Shotgun proteomics: biochemistry and sample preparation

     Shotgun proteomics is a discovery-based platform, which has evolved to yield comprehensive proteomes. Commencing with sample preparation, proteins are isolated from a variety of biological materials, including cells, tissues, or body fluids, using customizable extraction buffers. Extraction protocols may require extensive tissue disruption or the simple solubilization and denaturation of proteins by using a chaotropic agent (e.g. urea) or by boiling in a detergent (e.g. sodium dodecyl sulfate, SDS). The extracted proteins are then subjected to digestion by sequence-specific proteases, such as trypsin, for the generation of peptides, followed by purification.

     Shotgun proteomics workflows include the investigation of protein-protein interactions (PPIs), enrichment of post-translational modifications (PTMs), and fractionation using chromatography-based separation techniques. For PPIs, ‘bait’ proteins are attached to a matrix and incubated with a sample containing ‘prey’ protein(s) to capture interacting partners. Considerations pertaining to detergent selection may influence the retainment of strong versus weak interactions and the utilization of chemical cross-linkers may permit capturing of transient interactions. Conversely, the investigation of PTMs captures peptides on an antibody-based matrix, matrices with affinities to distinct peptide properties such as titanium dioxide (TiO2) beads, or an immobilized metal affinity chromatography (IMAC) for the biochemical enrichment of the modified peptides. Lastly, peptides can be fractionated based on their biophysical and chemical properties by methods including cation exchange (SCX), size-exclusion (SEC), and high pH chromatography. The application of fractionation techniques often leads to increased proteomic depth at the expense of increased measurement time.

     For the absolute and relative quantification of proteins or peptides, different strategies include metabolic and chemical labeling, as well as label free methods (discussed in the next post). For example, metabolic labeling, including stable isotope labeling of amino acids in cell culture (SILAC) and 15N involves the incorporation of isotopically stable and non-radioactive forms of amino acids into proteins at the cellular or organizational levels. Alternatively, chemical labeling such as tandem mass tags (TMT), isobaric tags for relative and absolute quantification (iTRAQ), and dimethyl are based on the chemical derivatization of peptides.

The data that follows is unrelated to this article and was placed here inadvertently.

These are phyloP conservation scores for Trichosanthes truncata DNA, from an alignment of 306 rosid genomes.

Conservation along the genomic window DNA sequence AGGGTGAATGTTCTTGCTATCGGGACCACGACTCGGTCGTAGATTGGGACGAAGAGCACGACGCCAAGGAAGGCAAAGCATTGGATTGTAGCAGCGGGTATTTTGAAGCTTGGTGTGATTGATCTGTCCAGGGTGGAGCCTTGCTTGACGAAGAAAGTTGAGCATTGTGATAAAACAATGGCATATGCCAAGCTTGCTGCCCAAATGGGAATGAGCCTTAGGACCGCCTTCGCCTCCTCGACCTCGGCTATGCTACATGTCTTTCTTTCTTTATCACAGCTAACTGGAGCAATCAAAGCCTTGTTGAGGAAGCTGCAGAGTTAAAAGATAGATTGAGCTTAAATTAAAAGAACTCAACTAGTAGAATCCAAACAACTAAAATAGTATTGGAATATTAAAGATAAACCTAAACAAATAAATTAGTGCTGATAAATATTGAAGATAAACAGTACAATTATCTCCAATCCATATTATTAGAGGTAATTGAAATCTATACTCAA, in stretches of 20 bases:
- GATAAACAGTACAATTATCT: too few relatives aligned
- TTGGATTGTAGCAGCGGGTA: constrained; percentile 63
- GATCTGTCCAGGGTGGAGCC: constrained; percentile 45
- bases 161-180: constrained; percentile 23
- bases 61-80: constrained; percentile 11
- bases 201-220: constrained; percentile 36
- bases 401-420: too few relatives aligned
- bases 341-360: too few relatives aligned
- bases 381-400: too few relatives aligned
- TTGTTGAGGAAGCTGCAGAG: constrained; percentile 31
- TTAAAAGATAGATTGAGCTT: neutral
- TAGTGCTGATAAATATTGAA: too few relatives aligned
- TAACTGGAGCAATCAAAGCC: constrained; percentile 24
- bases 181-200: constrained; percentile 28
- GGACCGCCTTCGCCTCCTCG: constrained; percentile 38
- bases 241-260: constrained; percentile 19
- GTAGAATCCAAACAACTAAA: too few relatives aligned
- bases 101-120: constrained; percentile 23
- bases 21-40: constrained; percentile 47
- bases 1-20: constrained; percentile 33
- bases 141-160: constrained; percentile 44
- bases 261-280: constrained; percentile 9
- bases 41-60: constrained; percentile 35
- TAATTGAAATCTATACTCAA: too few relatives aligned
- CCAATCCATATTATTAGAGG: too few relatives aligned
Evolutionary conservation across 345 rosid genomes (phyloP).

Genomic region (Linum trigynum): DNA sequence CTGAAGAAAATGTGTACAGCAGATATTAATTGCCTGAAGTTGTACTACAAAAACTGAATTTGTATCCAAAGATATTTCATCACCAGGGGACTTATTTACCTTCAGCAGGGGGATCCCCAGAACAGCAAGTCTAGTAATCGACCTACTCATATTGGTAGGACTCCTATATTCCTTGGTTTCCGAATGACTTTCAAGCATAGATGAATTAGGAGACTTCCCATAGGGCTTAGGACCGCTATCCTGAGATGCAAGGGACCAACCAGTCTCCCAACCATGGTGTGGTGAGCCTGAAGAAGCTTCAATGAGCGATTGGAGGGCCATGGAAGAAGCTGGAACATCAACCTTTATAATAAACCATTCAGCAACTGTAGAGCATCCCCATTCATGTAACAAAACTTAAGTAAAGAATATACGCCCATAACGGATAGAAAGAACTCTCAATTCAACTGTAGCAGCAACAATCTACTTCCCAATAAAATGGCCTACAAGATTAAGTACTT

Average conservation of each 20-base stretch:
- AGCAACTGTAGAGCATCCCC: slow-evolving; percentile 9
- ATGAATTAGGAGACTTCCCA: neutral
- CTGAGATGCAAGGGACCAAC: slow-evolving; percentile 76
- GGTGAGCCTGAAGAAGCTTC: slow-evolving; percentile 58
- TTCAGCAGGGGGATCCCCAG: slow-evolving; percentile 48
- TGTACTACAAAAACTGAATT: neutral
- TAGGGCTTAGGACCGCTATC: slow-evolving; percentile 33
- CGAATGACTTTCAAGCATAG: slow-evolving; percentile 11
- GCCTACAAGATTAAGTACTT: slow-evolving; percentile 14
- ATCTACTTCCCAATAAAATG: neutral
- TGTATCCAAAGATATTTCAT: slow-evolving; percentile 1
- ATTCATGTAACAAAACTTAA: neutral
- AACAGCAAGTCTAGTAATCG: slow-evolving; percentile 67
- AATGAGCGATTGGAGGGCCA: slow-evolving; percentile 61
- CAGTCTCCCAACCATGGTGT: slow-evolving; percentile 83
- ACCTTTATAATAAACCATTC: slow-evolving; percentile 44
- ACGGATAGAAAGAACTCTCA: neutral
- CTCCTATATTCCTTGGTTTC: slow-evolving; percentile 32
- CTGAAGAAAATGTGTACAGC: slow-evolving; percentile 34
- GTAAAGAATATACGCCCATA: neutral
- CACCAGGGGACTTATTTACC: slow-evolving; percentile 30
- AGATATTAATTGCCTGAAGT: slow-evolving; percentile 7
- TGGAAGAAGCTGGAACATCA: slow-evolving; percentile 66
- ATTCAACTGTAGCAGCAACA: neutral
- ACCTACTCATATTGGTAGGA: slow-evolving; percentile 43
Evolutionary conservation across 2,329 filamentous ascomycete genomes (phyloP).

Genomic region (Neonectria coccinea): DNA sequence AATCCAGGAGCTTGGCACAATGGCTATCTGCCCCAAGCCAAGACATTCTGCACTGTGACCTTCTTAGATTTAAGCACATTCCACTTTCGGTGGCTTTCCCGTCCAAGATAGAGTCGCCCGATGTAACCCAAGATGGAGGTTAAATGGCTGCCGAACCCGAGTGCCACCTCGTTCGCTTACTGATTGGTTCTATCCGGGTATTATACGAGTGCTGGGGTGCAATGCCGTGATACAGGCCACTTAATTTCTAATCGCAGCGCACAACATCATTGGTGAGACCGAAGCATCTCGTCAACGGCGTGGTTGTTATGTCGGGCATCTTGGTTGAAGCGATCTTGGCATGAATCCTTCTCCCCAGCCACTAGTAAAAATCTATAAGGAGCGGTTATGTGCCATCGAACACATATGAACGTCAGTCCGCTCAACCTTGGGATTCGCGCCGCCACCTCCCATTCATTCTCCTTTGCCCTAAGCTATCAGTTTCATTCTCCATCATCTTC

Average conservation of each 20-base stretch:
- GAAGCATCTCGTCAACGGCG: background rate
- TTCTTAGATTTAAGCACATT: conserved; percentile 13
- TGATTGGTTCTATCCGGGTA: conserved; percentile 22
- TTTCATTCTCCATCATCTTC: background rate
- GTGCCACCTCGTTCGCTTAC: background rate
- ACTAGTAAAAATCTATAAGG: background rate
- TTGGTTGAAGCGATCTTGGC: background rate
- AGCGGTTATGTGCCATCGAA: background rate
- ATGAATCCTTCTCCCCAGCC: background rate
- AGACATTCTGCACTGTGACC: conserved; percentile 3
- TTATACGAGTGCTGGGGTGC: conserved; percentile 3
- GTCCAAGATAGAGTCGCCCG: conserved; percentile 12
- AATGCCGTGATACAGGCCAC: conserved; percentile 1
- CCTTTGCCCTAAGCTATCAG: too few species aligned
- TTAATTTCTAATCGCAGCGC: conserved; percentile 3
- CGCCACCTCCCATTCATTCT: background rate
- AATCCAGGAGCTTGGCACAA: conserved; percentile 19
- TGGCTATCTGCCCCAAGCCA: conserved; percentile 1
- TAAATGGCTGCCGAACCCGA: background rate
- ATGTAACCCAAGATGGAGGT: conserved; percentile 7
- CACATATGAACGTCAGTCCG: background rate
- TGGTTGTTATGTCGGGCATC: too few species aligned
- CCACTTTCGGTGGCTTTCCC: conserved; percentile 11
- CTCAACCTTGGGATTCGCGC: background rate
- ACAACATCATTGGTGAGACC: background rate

Suggested reading:

Mann, M., Kulak, N.A., Nagaraj, N. & Cox, J. The coming age of complete, accurate, and ubiquitous proteomes. Mol Cell 49, 583-90 (2013).

Liu, F. & Heck, A.J. Interrogating the architecture of protein assemblies and protein interaction networks by cross-linking mass spectrometry. Curr Opin Struct Biol 35, 100-8 (2015).

Thingholm, T.E. & Jensen, O.N. Enrichment and characterization of phosphopeptides by immobilized metal affinity chromatography (IMAC) and mass spectrometry. Methods Mol Biol 527, 47-56, xi (2009).

Doll, S. & Burlingame, A.L. Mass spectrometry-based detection and assignment of protein posttranslational modifications. ACS Chem Biol 10, 63-71 (2015).

Humphrey, S.J., Azimifar, S.B. & Mann, M. High-throughput phosphoproteomics reveals in vivo insulin signaling dynamics. Nat Biotechnol 33, 990-5 (2015).

Batth, T.S., Francavilla, C. & Olsen, J.V. Off-line high-pH reversed-phase fractionation for in-depth phosphoproteomics. J Proteome Res 13, 6176-86 (2014).

Mohammed, S. & Heck, A., Jr. Strong cation exchange (SCX) based analytical methods for the targeted analysis of protein post-translational modifications. Curr Opin Biotechnol 22, 9-16 (2011).

Ong, S.E., Foster, L.J. & Mann, M. Mass spectrometric-based approaches in quantitative proteomics. Methods 29, 124-30 (2003).

Gouw, J.W., Krijgsveld, J. & Heck, A.J. Quantitative proteomics by metabolic labeling of model organisms. Mol Cell Proteomics 9, 11-24 (2010).

Li, Z. et al. Systematic comparison of label-free, metabolic labeling, and isobaric chemical labeling for quantitative proteomics on LTQ Orbitrap Velos. J Proteome Res 11, 1582-90 (2012).

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